OSHALast month, Assistant Secretary of the Occupational Safety and Health Administration Dr. David Michaels held an OSHA Employees All-Hands Meeting. OSHA employees who were not able to attend the meeting in person were able to participate through the web.

All this week, ISHN will present excerpts from Michaels’ talk at that meeting.

Here is the second installment:

With their support, we are changing the way people see us, cultivating a reputation as respectful, impartial, sincere, fair, and, most of all, effective. A few weeks ago, we received a letter from the president of a stone fabrication company in upstate New York. She was writing to thank one of our compliance officers, Andy Byrne, for his recent inspection of her facility. "I welcomed the learning experience," she wrote, "and trust it makes us a safer workplace."

It is gratifying to hear an employer reflect on an OSHA inspection as a positive learning experience, particularly when the inspection led to citations. But it's even more gratifying to know that these are not isolated instances of positive feedback.

An unprotected trench, sports facility hazards

In December, Peter Wilsey and David Moon, two compliance officers in San Francisco, intervened after spotting imminent fall hazards at a construction site not far from the regional office. The company's safety director asked OSHA to come back to the site and help them hold a bilingual safety stand down.

In the middle of his office holiday party, Ohio CSHO Darin Von Lehmden responded to a referral and found workers operating a small back hoe inside a 25-foot-deep unprotected trench. Determined to get all of the workers home safe to their families for the holidays, he demanded that the uncooperative employer immediately remove the workers from harm.

And last April, while inspecting an indoor sports facility, Joe LaRose, a CSHO in Massachusetts discovered conditions so terrible and so hazardous that if left uncorrected, would have resulted in catastrophic failure. Joe brought together the local fire marshal, police, and facility engineers to convince the property owner to cease construction operations on the jobsite and demolish the existing structure, saving many construction workers and students from serious injury or death.

I am hearing stories like this from regional and area offices across the country, and these stories always remind me that OSHA is an agency full of heroes. Heroes like the staff from our national office and the field that have helped us tackle complex cases involving workplace violence, heat and the prevention of musculoskeletal disorders.

On all fronts

Heroes like Buddy Underwood in Florida whose leadership and expertise in crane safety has convinced even seasoned operators, foremen and supervisors to seek out safety training.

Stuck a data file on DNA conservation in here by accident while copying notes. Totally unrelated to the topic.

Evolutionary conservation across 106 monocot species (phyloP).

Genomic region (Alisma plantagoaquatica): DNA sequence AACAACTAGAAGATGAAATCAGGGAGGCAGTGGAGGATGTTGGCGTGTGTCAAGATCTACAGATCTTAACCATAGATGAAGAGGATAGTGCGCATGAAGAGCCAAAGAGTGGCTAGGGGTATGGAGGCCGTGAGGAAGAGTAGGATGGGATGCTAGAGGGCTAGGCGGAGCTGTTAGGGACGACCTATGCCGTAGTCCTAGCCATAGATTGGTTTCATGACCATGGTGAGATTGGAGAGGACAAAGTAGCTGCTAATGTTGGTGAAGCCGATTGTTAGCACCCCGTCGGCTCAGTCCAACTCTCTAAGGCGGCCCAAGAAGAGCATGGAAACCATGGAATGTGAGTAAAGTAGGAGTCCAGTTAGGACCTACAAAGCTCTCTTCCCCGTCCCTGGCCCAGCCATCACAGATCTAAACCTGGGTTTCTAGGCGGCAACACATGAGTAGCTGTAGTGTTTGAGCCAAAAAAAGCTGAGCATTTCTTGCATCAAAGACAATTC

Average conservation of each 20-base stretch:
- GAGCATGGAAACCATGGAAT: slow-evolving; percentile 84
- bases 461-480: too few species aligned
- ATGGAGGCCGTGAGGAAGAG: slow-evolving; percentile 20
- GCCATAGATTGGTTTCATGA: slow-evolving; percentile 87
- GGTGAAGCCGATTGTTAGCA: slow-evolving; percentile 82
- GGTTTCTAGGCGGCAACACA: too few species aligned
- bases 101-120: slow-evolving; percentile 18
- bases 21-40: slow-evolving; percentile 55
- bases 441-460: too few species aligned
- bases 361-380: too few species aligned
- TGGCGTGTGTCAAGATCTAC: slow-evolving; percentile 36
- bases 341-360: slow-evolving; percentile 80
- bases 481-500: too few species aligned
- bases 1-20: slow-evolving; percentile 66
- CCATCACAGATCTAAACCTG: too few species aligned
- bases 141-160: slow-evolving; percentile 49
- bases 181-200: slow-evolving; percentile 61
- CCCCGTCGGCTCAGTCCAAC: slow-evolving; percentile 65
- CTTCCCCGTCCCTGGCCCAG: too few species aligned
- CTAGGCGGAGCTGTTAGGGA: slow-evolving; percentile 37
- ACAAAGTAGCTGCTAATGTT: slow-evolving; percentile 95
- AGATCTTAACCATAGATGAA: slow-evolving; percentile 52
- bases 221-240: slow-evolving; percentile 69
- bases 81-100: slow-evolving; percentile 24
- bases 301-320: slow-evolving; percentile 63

Heroes in Idaho who helped grow a single safety fest into a series of annual events that deliver quality training to thousands - events so popular that workers and business owners travel from out of state to attend. And heroes like Joe Padilla in Colorado and Donald Frost in Atlanta - whose distinguished careers were unexpectedly cut short when they passed away, but whose dedication to the mission of OSHA will be missed for many years to come.

OSHA is made up of individuals who are ready to respond when disaster strikes, like Elias Vela, Theresa Salazar, Marsha Lake-Wilson, and Letetica Barnes, who staffed the incident command center after tornados ripped through Texas in April. This is an agency full of people like Lisa Gilpin, Michael Moon, Shannon Huffman, and Todd Underwood, who conducted the painstaking investigation following the tragic explosion at Bartlett Grain in Kansas in 2011, which killed six workers and injured two more.

Two years ago, after an enormous chemical explosion and fire hospitalized four workers at an adhesive manufacturing plant in Massachusetts, our staff initiated an inspection that led to multiple egregious violations, and we entered the company into our Severe Violator Enforcement Program. Since then, the employer has invested nearly twenty million dollars into making the facility safer. Now the company has started talking about the road to VPP status.

These kinds of stories really drive home that we are succeeding on all fronts to protect workers.

Changing workplace culture

We have achieved a great deal thanks to a talented, creative and hardworking staff. But while recognizing these accomplishments, we also have to acknowledge that there is much more work to be done.

As the structure of the American economy evolves, it has become even clearer to us that workers have a vital role to play in ensuring that their workplaces are safe. The growth of the contingent workforce, the number of vulnerable workers in our most dangerous occupations, the increasing transience of workers in occupations where we once saw much more stability - all present challenges that previous administrations did not have to face. We must continually renew our efforts to ensure that workers are empowered to get the information they need about the hazards they face - and workers must have the ability to use the rights they are entitled to under the law without fear of retaliation.

Tomorrow: Beyond compliance